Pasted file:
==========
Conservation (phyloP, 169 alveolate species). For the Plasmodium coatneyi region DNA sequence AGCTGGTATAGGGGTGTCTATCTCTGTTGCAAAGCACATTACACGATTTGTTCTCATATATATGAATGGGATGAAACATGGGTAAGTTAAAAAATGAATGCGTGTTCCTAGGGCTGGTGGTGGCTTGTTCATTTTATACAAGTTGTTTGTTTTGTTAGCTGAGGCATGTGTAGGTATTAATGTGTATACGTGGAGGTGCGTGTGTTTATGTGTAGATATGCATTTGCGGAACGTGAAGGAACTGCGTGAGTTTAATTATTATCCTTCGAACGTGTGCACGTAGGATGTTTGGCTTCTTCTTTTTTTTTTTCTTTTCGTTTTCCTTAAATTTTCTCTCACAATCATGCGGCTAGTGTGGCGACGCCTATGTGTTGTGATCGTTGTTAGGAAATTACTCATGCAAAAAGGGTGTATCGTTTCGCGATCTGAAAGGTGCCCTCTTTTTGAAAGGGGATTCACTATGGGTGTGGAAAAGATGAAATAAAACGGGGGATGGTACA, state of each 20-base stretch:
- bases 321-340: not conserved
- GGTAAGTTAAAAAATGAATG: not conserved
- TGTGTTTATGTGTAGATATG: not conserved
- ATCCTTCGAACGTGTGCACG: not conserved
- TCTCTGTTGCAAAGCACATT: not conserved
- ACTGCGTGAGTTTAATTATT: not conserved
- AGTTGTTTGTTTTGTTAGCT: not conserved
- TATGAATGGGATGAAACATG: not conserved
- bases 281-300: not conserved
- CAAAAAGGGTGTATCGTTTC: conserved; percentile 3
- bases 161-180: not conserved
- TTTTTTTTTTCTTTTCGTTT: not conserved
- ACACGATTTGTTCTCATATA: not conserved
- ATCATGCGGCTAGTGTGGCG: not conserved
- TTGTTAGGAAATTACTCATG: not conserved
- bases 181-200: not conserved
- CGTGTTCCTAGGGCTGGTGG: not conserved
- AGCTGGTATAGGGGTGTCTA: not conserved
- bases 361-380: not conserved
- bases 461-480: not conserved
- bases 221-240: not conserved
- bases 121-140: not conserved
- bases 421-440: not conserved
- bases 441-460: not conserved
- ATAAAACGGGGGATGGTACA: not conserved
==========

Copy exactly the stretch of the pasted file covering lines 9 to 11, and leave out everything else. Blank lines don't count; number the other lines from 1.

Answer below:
- TATGAATGGGATGAAACATG: not conserved
- bases 281-300: not conserved
- CAAAAAGGGTGTATCGTTTC: conserved; percentile 3